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Life & Work with McKenna Rowe

Today we’d like to introduce you to McKenna Rowe.

Hi McKenna, thanks for joining us today. We’d love for you to start by introducing yourself.
I’ve been writing music and singing since a very young age. In 2006, I got my first music placement on a TV show, and I realized that if I did the research, made the connections and put in the work, music licensing could be an additional lucrative arm of business for me as a musician. I filed my LLC “Psykick Girl” Productions that same week. For the last 15+ years, I have licensed music to over a hundred tv shows and commercials. I have also produced a number of voiceover projects and have collaborated with a number of different theatre companies in Los Angeles, scoring music and sound design for their productions.

I continue to write music as a DJ/producer and singer/songwriter. My latest music project is my new band “Nature Loves Courage”. We just completed 12 new singles in 2022, releasing them on streaming platforms every few weeks. We’re in the process of booking small local shows and building our audience, no small task indeed!

Would you say it’s been a smooth road, and if not what are some of the biggest challenges you’ve faced along the way?
I think the two big challenges with being a musician are:

1) Oversaturation: the market is absolutely flooded with so much talent nowadays. I heard a statistic recently that 20,000 songs are released on Spotify every day. That can be so discouraging. But I tell myself that even if nobody hears it, I contributed some art to the world, and that’s something that gives me joy and gives my life meaning. I created something and didn’t just spent time “consuming”.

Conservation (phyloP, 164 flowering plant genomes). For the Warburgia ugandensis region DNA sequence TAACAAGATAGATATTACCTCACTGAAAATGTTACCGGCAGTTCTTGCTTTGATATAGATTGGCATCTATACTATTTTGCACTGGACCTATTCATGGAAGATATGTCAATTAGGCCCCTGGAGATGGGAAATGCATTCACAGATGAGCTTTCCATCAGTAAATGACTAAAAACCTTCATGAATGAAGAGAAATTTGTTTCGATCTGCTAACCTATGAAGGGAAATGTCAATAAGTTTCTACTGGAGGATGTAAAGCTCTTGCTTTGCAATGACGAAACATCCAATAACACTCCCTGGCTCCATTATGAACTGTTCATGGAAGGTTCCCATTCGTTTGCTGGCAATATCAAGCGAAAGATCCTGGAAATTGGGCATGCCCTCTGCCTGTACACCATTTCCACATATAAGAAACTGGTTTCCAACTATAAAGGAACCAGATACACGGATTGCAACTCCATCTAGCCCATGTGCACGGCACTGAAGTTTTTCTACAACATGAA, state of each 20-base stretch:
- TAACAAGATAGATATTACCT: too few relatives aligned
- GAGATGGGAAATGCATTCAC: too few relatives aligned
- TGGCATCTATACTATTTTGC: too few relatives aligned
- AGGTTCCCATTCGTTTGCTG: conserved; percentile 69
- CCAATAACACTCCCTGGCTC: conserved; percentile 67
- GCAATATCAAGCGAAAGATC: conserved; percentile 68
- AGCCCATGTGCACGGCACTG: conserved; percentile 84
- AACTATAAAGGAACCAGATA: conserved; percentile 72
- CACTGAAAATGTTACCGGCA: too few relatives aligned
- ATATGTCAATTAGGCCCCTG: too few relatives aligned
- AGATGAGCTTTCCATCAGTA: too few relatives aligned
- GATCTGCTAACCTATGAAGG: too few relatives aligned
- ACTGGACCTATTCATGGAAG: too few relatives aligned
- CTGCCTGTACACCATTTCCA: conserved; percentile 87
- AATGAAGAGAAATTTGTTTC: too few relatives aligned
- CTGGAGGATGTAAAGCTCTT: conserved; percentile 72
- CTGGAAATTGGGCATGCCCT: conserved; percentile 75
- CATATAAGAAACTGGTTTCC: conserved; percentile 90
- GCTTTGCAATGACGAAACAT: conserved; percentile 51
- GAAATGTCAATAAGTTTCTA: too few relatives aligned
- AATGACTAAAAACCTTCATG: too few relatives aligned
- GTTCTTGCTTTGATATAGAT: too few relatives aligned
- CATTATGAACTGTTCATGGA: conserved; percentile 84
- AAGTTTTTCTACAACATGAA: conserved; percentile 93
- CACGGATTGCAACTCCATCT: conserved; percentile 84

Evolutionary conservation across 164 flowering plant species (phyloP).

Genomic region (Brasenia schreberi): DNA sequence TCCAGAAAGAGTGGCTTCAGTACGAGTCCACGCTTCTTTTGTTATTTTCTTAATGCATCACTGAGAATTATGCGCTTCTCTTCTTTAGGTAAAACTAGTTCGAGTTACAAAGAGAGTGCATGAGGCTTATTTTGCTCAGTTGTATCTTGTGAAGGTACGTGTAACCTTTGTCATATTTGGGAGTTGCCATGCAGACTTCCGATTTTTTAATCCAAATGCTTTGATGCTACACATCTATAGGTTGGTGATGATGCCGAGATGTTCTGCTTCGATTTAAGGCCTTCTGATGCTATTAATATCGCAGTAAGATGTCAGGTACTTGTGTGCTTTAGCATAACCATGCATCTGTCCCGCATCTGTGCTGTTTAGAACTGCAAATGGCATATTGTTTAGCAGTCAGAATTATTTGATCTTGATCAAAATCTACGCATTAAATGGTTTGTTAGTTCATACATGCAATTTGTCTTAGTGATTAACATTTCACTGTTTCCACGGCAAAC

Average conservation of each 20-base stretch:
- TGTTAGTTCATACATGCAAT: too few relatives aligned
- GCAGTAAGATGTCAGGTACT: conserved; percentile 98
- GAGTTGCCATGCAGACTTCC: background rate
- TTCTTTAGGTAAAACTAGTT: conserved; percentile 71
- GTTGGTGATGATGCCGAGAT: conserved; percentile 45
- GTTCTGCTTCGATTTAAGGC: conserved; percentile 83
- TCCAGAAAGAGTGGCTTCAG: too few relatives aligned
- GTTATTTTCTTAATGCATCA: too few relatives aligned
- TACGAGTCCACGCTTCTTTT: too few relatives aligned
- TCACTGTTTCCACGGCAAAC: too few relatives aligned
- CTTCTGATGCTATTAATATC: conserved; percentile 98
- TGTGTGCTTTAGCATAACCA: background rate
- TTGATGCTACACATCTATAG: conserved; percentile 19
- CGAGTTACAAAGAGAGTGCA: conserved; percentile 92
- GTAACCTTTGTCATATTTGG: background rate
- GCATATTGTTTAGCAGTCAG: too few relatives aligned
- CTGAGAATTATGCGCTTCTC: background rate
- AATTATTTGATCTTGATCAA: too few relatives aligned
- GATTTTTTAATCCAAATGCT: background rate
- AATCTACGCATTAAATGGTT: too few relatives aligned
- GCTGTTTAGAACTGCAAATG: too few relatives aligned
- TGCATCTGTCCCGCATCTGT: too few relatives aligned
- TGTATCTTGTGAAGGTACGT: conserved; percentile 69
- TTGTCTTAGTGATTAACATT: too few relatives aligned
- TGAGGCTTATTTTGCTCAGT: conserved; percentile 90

2) Marketing: Ask just about any musician and they will say they’d rather focus on making music than having to spend the time, money and energy marketing themselves, but it’s essential to finding your audience. Musicians now have to make sure they have an engaging presence on all the social media platforms in addition to the website, email list, live shows, etc.

The production music world is nearly as competitive but a bit of a different animal. I hunkered down for a number of years between band projects, focusing on getting my musical composition/scoring chops better. Writing music is like exercising a special muscle, and the work I’ve done for tv has influenced and evolved my songwriting for the band quite a bit. Always being in the act of writing, writing, writing is what’s important…it’s the only way you can get better at it.

As you know, we’re big fans of you and your work. For our readers who might not be as familiar what can you tell them about what you do?
I specialize in writing music for tv licensing purposes that marries a cinematic sound (string, piano and orchestral arrangements with more dynamic electronic sounds (beats, breaks, etc.) This has been a unique blend that has attracted lots of libraries to representing me.

Sometimes I have been asked to write very specific music on spec that’s not in my pocket style, such as “50’s orchestral swing”. But I have found these challenges really fun and educational. I’ve had to study and deconstruct these styles, finding instrumentation and production and compositional approaches that can emulate their sound.